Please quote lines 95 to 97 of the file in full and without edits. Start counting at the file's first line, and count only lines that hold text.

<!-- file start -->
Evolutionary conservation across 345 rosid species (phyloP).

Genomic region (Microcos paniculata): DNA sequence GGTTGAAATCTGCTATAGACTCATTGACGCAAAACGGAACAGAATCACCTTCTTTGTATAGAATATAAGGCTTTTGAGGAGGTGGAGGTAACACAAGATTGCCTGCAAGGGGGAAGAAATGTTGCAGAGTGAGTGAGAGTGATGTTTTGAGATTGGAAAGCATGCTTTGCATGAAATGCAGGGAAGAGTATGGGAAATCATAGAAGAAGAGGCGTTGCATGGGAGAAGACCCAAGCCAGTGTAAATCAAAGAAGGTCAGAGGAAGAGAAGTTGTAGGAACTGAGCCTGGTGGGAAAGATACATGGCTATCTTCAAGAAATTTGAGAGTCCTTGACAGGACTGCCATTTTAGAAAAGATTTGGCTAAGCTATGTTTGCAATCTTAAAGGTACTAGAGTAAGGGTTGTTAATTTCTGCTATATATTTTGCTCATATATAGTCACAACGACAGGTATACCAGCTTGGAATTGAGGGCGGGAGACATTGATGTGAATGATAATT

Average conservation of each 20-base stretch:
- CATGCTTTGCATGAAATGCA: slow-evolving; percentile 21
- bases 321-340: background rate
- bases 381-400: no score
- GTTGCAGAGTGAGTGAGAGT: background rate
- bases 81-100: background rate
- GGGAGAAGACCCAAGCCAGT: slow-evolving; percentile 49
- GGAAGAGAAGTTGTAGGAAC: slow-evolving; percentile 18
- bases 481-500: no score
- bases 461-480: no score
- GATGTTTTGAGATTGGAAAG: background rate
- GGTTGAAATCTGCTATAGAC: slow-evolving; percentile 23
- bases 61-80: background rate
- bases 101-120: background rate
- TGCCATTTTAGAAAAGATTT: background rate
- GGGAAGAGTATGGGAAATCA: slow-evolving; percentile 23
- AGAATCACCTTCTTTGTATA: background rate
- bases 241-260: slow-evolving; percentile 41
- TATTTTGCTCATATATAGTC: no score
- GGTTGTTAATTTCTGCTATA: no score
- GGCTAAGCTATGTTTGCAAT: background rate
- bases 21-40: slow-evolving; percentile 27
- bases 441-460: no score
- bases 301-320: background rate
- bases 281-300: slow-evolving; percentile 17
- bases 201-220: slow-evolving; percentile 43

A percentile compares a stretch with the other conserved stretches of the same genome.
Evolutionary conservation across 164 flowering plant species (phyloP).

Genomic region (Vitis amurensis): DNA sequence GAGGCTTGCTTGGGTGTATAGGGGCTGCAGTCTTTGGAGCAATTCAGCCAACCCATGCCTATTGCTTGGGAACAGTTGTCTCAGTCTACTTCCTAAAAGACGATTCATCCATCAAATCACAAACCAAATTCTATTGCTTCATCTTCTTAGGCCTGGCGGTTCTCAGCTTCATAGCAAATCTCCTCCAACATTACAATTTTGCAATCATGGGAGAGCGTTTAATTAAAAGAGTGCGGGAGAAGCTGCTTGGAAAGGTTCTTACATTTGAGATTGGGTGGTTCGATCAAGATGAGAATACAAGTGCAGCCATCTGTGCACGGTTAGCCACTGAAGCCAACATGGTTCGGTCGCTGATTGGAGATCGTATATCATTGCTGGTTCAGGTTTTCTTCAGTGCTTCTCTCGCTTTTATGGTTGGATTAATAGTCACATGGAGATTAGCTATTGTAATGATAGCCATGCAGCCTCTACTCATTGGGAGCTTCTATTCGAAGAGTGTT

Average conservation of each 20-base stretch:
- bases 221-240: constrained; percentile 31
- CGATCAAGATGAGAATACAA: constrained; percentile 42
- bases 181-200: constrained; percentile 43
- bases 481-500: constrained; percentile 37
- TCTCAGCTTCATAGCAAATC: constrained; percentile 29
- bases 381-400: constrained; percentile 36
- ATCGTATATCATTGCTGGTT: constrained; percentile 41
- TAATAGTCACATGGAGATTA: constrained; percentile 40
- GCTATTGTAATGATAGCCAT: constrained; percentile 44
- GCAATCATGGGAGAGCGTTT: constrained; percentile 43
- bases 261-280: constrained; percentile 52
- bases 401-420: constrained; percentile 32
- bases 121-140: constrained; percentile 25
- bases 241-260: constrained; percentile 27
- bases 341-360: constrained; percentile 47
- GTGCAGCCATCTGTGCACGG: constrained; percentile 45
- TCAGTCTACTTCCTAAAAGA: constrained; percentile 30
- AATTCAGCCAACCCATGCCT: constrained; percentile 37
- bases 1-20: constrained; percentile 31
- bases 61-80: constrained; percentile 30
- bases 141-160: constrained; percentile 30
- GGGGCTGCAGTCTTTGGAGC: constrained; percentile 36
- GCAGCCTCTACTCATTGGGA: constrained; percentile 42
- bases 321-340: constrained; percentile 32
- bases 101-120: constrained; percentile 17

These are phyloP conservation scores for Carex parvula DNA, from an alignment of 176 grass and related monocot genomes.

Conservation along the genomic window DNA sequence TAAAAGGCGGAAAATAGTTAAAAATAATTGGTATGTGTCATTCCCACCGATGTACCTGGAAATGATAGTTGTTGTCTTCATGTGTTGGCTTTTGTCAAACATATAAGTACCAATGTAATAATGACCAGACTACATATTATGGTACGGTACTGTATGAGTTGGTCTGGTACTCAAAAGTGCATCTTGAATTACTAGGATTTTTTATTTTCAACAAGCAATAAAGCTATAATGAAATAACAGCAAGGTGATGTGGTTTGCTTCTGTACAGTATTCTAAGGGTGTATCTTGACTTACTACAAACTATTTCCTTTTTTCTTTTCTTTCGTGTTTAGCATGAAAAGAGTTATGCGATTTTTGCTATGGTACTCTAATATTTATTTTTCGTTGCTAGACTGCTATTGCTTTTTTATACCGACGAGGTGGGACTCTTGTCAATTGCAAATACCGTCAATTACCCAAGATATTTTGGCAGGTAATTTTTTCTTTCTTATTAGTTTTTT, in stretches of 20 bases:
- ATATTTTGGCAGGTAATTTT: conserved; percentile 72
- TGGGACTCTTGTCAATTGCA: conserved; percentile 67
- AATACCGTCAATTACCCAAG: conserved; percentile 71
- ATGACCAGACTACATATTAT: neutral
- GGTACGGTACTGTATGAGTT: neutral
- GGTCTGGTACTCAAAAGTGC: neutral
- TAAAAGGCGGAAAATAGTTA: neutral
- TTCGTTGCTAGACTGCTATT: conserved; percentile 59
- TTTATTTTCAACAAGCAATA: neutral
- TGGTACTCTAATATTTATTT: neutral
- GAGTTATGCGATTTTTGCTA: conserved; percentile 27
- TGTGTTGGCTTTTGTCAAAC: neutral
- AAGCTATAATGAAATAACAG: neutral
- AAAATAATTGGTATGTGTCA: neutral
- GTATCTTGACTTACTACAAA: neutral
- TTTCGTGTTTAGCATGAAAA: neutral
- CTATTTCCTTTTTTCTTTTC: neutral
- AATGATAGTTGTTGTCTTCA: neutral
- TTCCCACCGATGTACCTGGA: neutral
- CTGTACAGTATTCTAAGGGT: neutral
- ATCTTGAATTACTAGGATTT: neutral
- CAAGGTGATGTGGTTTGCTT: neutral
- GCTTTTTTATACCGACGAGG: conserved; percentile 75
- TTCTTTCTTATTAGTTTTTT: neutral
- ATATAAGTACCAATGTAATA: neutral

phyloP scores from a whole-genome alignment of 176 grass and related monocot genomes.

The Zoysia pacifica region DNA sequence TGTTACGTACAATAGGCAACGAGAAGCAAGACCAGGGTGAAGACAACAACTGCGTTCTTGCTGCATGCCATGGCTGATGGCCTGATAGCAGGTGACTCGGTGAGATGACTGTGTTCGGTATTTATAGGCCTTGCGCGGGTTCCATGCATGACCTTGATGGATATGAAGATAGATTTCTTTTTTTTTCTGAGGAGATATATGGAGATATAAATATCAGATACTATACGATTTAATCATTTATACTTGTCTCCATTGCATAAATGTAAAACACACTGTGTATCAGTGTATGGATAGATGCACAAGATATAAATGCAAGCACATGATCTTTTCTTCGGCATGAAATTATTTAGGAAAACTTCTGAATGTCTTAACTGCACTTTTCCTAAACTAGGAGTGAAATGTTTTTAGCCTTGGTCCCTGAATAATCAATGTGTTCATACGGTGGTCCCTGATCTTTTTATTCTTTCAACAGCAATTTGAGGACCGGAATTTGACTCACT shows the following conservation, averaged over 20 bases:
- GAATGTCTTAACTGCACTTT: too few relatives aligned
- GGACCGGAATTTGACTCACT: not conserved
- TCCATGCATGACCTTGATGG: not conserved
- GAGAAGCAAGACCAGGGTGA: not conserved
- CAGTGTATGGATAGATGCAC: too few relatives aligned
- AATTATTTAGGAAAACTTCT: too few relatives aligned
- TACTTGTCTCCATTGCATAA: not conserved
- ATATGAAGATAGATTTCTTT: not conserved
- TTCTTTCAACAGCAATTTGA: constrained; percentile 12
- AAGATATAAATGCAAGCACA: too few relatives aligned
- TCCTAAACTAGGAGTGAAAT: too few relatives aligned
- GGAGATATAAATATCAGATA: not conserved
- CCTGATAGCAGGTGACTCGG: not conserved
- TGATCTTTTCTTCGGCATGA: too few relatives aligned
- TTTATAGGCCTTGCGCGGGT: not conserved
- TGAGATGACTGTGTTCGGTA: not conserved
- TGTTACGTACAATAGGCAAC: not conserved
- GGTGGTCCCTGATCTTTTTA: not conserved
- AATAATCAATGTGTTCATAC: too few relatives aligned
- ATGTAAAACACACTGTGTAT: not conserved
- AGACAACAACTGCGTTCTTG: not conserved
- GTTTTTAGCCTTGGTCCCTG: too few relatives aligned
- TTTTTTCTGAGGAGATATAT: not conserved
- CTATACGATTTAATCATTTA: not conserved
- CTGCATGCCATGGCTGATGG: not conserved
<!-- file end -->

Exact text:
- TTCTTTCAACAGCAATTTGA: constrained; percentile 12
- AAGATATAAATGCAAGCACA: too few relatives aligned
- TCCTAAACTAGGAGTGAAAT: too few relatives aligned